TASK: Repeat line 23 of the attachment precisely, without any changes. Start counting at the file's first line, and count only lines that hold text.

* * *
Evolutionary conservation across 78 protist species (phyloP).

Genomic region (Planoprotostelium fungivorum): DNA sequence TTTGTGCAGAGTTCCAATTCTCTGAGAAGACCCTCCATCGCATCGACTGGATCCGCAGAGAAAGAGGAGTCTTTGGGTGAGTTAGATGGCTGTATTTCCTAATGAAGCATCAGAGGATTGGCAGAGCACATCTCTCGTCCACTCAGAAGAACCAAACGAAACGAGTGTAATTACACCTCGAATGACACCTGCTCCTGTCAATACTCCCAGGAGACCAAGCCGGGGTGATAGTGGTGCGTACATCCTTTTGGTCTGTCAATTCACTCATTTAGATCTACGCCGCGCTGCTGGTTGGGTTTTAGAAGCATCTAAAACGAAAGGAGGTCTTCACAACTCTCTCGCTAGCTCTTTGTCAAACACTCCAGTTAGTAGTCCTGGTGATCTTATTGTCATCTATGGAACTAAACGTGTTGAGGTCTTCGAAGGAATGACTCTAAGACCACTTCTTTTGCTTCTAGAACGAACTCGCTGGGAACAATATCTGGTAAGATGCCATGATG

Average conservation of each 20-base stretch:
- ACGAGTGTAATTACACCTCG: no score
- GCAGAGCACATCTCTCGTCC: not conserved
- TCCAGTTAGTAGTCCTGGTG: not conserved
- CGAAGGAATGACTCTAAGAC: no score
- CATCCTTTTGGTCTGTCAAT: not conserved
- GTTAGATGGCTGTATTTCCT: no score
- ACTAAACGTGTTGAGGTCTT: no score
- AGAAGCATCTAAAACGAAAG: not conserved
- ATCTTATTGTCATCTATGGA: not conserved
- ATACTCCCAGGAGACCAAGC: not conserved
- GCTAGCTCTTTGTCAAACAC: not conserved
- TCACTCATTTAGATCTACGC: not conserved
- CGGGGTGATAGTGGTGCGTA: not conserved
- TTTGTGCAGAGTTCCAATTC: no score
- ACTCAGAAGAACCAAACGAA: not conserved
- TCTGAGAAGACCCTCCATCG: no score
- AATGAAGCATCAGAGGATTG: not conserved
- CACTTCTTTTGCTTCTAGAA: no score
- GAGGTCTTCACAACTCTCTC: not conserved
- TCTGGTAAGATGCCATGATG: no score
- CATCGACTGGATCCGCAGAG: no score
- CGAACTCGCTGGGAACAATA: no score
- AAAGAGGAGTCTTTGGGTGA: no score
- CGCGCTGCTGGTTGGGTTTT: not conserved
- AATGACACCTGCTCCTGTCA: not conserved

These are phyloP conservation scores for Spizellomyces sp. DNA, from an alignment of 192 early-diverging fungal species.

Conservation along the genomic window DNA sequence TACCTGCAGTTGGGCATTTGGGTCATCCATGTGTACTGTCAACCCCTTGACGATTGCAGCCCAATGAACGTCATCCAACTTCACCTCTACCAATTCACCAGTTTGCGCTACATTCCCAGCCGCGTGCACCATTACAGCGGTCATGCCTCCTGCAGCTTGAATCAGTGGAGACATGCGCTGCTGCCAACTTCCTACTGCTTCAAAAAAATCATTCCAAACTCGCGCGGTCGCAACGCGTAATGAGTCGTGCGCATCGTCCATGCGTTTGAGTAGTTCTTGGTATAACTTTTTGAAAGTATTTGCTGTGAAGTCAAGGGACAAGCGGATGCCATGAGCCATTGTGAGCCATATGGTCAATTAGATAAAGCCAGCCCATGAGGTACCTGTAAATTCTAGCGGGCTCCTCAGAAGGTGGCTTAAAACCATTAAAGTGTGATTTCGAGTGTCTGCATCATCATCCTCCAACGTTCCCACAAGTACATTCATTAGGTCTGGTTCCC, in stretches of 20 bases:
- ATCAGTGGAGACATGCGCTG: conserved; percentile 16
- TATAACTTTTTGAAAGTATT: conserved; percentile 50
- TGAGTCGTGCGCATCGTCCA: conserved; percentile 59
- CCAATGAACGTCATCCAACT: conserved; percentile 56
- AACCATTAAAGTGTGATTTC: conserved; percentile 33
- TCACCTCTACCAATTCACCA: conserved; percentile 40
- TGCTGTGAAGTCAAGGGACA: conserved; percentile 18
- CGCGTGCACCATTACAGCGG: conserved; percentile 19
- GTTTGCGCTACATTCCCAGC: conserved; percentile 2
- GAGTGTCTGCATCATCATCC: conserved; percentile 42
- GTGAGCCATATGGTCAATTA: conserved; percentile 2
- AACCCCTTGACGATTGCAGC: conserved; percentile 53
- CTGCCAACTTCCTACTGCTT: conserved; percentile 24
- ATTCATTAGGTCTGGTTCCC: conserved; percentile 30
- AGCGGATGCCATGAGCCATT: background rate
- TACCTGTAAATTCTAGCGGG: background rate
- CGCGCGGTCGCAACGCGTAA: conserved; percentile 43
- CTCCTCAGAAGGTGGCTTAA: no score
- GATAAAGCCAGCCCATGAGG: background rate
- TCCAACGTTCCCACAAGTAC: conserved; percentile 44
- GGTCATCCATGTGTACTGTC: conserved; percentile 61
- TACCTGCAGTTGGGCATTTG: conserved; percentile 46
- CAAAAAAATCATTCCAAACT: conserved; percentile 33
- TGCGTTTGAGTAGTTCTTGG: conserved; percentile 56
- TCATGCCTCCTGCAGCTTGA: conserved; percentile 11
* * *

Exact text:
- TCTGGTAAGATGCCATGATG: no score